Why were there more pogroms in Belarus than in Lithuania? In the Belarusian provinces there were many instances of minor anti-Jewish violence or brawls in which the warring sides were divided according to ethno-religious identity. In the cities, where the pogroms most often occurred, a significant part of the population consisted not of Belarusians or Lithuanians but Poles or Russians.
The first widely publicized pogrom in Belarus in the twentieth century took place in 1903. The September 1–2 events in Gomel’ are regarded in historiography as the beginning of a new wave of anti-Jewish violence in the Russian Empire that lasted until 1906. During the 1905 Revolution, pogroms were motivated in large part by a desire to punish the Jews for being revolutionaries. The most severe pogrom in Belarus occurred on June 1–3, 1906, in Belostok. In the course of three days, eighty-two individuals (seventy-five Jews and seven Christians) were killed.
Pogroms should not be associated with Belarusian nationalism. The main mouthpiece for nascent Belarusian nationalism, Nasha Niva (1906–1915), wrote positively about Jews. It urged its readers not to listen to propaganda about how Jews were parasites of the Belarusian people.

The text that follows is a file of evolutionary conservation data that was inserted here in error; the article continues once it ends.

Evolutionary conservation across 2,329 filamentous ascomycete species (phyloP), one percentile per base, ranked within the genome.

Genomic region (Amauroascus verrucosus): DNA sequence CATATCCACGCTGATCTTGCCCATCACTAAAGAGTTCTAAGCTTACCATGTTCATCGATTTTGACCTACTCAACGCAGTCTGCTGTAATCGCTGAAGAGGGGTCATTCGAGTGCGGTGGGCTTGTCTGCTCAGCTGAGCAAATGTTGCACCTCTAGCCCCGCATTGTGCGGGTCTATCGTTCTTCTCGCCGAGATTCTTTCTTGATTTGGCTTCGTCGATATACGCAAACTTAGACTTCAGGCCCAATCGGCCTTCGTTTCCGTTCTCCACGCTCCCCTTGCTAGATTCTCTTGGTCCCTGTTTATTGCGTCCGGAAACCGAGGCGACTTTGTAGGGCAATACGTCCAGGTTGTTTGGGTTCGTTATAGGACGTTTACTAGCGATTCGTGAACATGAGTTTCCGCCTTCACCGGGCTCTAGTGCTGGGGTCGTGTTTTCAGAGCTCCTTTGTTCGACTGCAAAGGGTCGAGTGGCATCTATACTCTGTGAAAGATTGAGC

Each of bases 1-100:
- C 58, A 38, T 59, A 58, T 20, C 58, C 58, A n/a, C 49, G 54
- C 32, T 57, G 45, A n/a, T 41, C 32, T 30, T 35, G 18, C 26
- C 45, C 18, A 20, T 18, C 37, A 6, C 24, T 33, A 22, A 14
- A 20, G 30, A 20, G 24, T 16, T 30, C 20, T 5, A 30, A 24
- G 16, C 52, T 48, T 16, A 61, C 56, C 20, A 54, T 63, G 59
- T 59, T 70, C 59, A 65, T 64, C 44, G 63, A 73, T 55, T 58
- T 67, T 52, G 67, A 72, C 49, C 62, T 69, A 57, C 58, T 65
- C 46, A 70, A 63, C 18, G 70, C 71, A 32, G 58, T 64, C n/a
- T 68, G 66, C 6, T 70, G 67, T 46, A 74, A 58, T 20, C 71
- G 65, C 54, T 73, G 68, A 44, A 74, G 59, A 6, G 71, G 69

“In 1859, the use of Latin script for Ukrainian and Belarusian language was forbidden in order to minimize Polish influence. The restrictions were designed to prevent emancipation of these vernaculars and to establish Russian as the sole language of education".
Processes of nation-building within the Romanov Empire – including suppressions of national aspirations – are examined in parallel with related trajectories in other empires in Europe.
“The creation of the Ukrainian and Belarusian Soviet Socialist Republics, along with the vigorous Soviet policy of Ukrainization and Belarusization within the framework of the general drive toward korenizatsia in the 1920s, all were policies deconstructing the very backbone of the Russian nation-building project of the imperial time—the concept of the unity of Great, Little, and White Russians as the branches of a single nation. All the eastern territories of contemporary Ukraine and Belarus, which were deeply russified before WWI, were transferred to those Soviet republics, often in spite of the protests of the local population, like in the case of the Vitebsk or Donetsk regions. That move was motivated by the wish of the Bolsheviks to create Belarusian and Ukrainian Soviet republics which would be attractive for those Ukrainians and Belarusians who found themselves under Polish rule after the Soviet-Polish war of 1920”.